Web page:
When thinking about how the Internet has changed since its inception in the late 1960s, I can’t help but notice one glaring (and relatively new) Internet feature that has sparked progressive change in business, education, science, and entertainment: the social component. The Internet is no longer just a primary resource where we collect and search for information. The Internet is now a platform for us to connect, communicate, live update and socialize. Facebook connects 1.3 billion people in more than 70 languages and crowdfunding site Kickstarter has funded more than 60,000 creative projects and users have pledged $1 billion dollars (and counting!) since it was established in 2009. Amazon started out as an online book store in 1995. Fast forward 20 years later, Amazon is the leading e-commerce site, surpassing Walmart in both profit and popularity.

So, whats ahead? We discussed Web 3.0 also known as the “Semantic Web,” which is the concept of all online information being part of a database where everything is connected and categorized in ways that are meaningful to us. As explained in the 10th edition of Media & Culture: Mass Communication in a Digital Age text, “Search engines of today generate relevant Web pages for us to read, [but] the software of the Semantic Web will make our lives even easier as it places the basic information…into meaningful categories—family, friends, calendars, mutual interests, location—and makes significant connections for us. The text provides more concrete examples: Think Siri on Apple devices and the Siemens refrigerator that takes a snapshot of the inside of the fridge each time you close the door. Web 3.0 is the current Internet—updated. Web 3.0 will be more personalized, maybe even grossly convenient. 20 years from now, I anticipate we’ll be so incredibly reliant on the Internet and electronic functionalities (yes, even moreso than we are now), that no one will think of the Internet as a separate entity in any way. It’ll be so intertwined with our way of life—it’ll become our life, our air, our only way to function in society.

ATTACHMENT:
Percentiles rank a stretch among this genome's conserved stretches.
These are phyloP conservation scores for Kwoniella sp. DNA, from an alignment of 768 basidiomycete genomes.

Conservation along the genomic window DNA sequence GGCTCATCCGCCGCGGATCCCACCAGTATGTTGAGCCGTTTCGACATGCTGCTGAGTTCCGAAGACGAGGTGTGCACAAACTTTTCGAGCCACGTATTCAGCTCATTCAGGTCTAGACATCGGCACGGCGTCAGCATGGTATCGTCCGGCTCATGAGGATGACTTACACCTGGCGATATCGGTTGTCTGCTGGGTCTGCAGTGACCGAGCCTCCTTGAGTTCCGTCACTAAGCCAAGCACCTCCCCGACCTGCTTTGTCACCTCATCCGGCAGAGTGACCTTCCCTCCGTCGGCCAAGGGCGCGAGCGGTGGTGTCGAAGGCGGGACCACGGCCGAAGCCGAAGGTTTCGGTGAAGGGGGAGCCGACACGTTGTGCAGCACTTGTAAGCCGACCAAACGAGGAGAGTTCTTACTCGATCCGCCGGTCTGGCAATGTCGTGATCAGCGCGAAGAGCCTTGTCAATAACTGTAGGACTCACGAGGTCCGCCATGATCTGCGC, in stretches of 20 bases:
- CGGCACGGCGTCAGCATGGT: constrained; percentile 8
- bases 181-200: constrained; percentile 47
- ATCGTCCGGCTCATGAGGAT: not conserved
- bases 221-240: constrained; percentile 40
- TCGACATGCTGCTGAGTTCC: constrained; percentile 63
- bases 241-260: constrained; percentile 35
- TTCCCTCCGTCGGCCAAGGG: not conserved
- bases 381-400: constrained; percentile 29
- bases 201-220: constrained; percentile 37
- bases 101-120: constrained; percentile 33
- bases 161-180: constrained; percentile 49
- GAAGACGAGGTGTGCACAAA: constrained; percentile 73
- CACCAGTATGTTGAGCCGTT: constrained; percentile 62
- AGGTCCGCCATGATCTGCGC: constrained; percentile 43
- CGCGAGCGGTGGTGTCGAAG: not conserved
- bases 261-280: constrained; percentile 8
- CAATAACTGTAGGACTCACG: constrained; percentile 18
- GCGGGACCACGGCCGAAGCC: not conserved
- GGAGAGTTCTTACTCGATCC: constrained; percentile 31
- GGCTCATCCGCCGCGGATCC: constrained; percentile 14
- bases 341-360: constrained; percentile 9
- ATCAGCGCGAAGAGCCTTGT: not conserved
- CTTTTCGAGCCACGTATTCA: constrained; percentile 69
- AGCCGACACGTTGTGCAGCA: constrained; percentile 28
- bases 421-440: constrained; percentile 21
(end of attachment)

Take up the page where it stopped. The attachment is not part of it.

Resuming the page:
Some may argue it’s for the best and these changes will lead to a smarter, more innovative world population, while others will look back with nostalgia and wish there was a way to turn off the Internet for just a day. Which group will you be part of when the Internet goes through another transformation?

BONUS: Throwback!